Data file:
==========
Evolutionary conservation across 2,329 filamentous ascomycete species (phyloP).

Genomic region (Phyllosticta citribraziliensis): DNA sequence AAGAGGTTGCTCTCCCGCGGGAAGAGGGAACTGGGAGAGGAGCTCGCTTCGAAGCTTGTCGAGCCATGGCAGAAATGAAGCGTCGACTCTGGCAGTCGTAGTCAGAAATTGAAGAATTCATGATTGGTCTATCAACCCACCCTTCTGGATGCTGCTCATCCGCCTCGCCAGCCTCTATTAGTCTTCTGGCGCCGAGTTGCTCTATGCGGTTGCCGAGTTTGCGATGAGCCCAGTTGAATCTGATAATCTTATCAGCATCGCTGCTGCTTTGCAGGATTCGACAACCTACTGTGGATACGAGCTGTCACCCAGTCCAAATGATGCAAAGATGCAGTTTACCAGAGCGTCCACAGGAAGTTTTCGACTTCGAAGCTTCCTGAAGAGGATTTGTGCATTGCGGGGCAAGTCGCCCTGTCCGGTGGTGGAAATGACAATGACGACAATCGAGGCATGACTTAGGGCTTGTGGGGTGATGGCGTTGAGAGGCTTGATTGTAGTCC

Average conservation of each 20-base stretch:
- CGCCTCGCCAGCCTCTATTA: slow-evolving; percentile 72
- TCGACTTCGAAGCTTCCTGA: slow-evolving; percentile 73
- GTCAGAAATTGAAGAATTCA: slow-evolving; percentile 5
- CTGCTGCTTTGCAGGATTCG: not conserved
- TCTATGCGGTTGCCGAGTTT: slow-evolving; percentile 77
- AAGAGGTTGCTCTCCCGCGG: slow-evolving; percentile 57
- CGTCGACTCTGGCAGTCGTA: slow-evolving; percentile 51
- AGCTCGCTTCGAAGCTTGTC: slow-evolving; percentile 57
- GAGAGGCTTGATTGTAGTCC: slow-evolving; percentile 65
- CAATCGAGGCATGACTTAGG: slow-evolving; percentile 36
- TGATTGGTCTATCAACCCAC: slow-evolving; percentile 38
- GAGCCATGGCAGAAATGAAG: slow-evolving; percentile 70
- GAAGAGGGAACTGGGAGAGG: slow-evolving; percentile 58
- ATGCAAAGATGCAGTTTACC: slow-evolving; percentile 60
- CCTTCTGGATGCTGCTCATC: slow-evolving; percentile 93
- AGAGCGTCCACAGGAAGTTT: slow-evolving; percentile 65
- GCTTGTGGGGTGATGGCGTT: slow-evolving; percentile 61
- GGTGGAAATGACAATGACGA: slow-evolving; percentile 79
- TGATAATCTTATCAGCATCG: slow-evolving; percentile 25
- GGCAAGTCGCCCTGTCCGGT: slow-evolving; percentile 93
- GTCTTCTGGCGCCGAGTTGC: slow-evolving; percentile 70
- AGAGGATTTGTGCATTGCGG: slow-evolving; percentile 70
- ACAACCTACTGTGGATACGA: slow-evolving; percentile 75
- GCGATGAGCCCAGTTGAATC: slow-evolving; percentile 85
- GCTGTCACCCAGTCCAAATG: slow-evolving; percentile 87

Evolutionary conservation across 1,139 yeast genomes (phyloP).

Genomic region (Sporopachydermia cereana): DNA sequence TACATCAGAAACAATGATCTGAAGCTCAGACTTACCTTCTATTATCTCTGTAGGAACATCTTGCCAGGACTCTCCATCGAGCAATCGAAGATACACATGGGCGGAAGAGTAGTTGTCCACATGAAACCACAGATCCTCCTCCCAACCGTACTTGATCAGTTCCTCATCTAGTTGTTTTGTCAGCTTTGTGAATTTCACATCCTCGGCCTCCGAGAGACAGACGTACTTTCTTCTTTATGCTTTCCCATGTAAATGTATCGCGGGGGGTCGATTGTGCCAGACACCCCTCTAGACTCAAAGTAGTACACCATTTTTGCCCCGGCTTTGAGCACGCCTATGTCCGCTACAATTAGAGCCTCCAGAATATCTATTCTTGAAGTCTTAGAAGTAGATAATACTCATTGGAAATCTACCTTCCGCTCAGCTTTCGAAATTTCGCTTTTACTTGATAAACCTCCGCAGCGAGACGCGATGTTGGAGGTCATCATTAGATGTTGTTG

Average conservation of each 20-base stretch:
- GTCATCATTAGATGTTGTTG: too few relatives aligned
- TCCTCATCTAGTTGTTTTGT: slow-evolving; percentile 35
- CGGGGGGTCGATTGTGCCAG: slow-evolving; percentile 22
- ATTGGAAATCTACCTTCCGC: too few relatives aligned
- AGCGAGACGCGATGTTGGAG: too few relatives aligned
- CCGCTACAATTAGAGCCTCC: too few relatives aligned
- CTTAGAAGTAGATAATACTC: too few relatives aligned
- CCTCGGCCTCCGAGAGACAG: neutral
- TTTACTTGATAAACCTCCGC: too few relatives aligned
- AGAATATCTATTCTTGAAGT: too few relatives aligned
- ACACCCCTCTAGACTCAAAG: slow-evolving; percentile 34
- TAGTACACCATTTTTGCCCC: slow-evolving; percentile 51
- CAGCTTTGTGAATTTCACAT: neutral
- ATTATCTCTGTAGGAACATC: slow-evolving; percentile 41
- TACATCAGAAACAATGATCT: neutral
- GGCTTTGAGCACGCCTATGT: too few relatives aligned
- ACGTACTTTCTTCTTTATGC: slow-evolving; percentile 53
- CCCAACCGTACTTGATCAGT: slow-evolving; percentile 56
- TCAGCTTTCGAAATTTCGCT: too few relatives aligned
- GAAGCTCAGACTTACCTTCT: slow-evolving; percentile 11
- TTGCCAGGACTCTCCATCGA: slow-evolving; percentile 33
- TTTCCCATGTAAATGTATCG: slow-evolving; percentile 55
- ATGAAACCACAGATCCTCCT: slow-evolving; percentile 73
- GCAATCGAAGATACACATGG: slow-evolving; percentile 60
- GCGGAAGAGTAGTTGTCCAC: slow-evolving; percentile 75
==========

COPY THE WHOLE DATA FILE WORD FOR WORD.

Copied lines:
Evolutionary conservation across 2,329 filamentous ascomycete species (phyloP).

Genomic region (Phyllosticta citribraziliensis): DNA sequence AAGAGGTTGCTCTCCCGCGGGAAGAGGGAACTGGGAGAGGAGCTCGCTTCGAAGCTTGTCGAGCCATGGCAGAAATGAAGCGTCGACTCTGGCAGTCGTAGTCAGAAATTGAAGAATTCATGATTGGTCTATCAACCCACCCTTCTGGATGCTGCTCATCCGCCTCGCCAGCCTCTATTAGTCTTCTGGCGCCGAGTTGCTCTATGCGGTTGCCGAGTTTGCGATGAGCCCAGTTGAATCTGATAATCTTATCAGCATCGCTGCTGCTTTGCAGGATTCGACAACCTACTGTGGATACGAGCTGTCACCCAGTCCAAATGATGCAAAGATGCAGTTTACCAGAGCGTCCACAGGAAGTTTTCGACTTCGAAGCTTCCTGAAGAGGATTTGTGCATTGCGGGGCAAGTCGCCCTGTCCGGTGGTGGAAATGACAATGACGACAATCGAGGCATGACTTAGGGCTTGTGGGGTGATGGCGTTGAGAGGCTTGATTGTAGTCC

Average conservation of each 20-base stretch:
- CGCCTCGCCAGCCTCTATTA: slow-evolving; percentile 72
- TCGACTTCGAAGCTTCCTGA: slow-evolving; percentile 73
- GTCAGAAATTGAAGAATTCA: slow-evolving; percentile 5
- CTGCTGCTTTGCAGGATTCG: not conserved
- TCTATGCGGTTGCCGAGTTT: slow-evolving; percentile 77
- AAGAGGTTGCTCTCCCGCGG: slow-evolving; percentile 57
- CGTCGACTCTGGCAGTCGTA: slow-evolving; percentile 51
- AGCTCGCTTCGAAGCTTGTC: slow-evolving; percentile 57
- GAGAGGCTTGATTGTAGTCC: slow-evolving; percentile 65
- CAATCGAGGCATGACTTAGG: slow-evolving; percentile 36
- TGATTGGTCTATCAACCCAC: slow-evolving; percentile 38
- GAGCCATGGCAGAAATGAAG: slow-evolving; percentile 70
- GAAGAGGGAACTGGGAGAGG: slow-evolving; percentile 58
- ATGCAAAGATGCAGTTTACC: slow-evolving; percentile 60
- CCTTCTGGATGCTGCTCATC: slow-evolving; percentile 93
- AGAGCGTCCACAGGAAGTTT: slow-evolving; percentile 65
- GCTTGTGGGGTGATGGCGTT: slow-evolving; percentile 61
- GGTGGAAATGACAATGACGA: slow-evolving; percentile 79
- TGATAATCTTATCAGCATCG: slow-evolving; percentile 25
- GGCAAGTCGCCCTGTCCGGT: slow-evolving; percentile 93
- GTCTTCTGGCGCCGAGTTGC: slow-evolving; percentile 70
- AGAGGATTTGTGCATTGCGG: slow-evolving; percentile 70
- ACAACCTACTGTGGATACGA: slow-evolving; percentile 75
- GCGATGAGCCCAGTTGAATC: slow-evolving; percentile 85
- GCTGTCACCCAGTCCAAATG: slow-evolving; percentile 87

Evolutionary conservation across 1,139 yeast genomes (phyloP).

Genomic region (Sporopachydermia cereana): DNA sequence TACATCAGAAACAATGATCTGAAGCTCAGACTTACCTTCTATTATCTCTGTAGGAACATCTTGCCAGGACTCTCCATCGAGCAATCGAAGATACACATGGGCGGAAGAGTAGTTGTCCACATGAAACCACAGATCCTCCTCCCAACCGTACTTGATCAGTTCCTCATCTAGTTGTTTTGTCAGCTTTGTGAATTTCACATCCTCGGCCTCCGAGAGACAGACGTACTTTCTTCTTTATGCTTTCCCATGTAAATGTATCGCGGGGGGTCGATTGTGCCAGACACCCCTCTAGACTCAAAGTAGTACACCATTTTTGCCCCGGCTTTGAGCACGCCTATGTCCGCTACAATTAGAGCCTCCAGAATATCTATTCTTGAAGTCTTAGAAGTAGATAATACTCATTGGAAATCTACCTTCCGCTCAGCTTTCGAAATTTCGCTTTTACTTGATAAACCTCCGCAGCGAGACGCGATGTTGGAGGTCATCATTAGATGTTGTTG

Average conservation of each 20-base stretch:
- GTCATCATTAGATGTTGTTG: too few relatives aligned
- TCCTCATCTAGTTGTTTTGT: slow-evolving; percentile 35
- CGGGGGGTCGATTGTGCCAG: slow-evolving; percentile 22
- ATTGGAAATCTACCTTCCGC: too few relatives aligned
- AGCGAGACGCGATGTTGGAG: too few relatives aligned
- CCGCTACAATTAGAGCCTCC: too few relatives aligned
- CTTAGAAGTAGATAATACTC: too few relatives aligned
- CCTCGGCCTCCGAGAGACAG: neutral
- TTTACTTGATAAACCTCCGC: too few relatives aligned
- AGAATATCTATTCTTGAAGT: too few relatives aligned
- ACACCCCTCTAGACTCAAAG: slow-evolving; percentile 34
- TAGTACACCATTTTTGCCCC: slow-evolving; percentile 51
- CAGCTTTGTGAATTTCACAT: neutral
- ATTATCTCTGTAGGAACATC: slow-evolving; percentile 41
- TACATCAGAAACAATGATCT: neutral
- GGCTTTGAGCACGCCTATGT: too few relatives aligned
- ACGTACTTTCTTCTTTATGC: slow-evolving; percentile 53
- CCCAACCGTACTTGATCAGT: slow-evolving; percentile 56
- TCAGCTTTCGAAATTTCGCT: too few relatives aligned
- GAAGCTCAGACTTACCTTCT: slow-evolving; percentile 11
- TTGCCAGGACTCTCCATCGA: slow-evolving; percentile 33
- TTTCCCATGTAAATGTATCG: slow-evolving; percentile 55
- ATGAAACCACAGATCCTCCT: slow-evolving; percentile 73
- GCAATCGAAGATACACATGG: slow-evolving; percentile 60
- GCGGAAGAGTAGTTGTCCAC: slow-evolving; percentile 75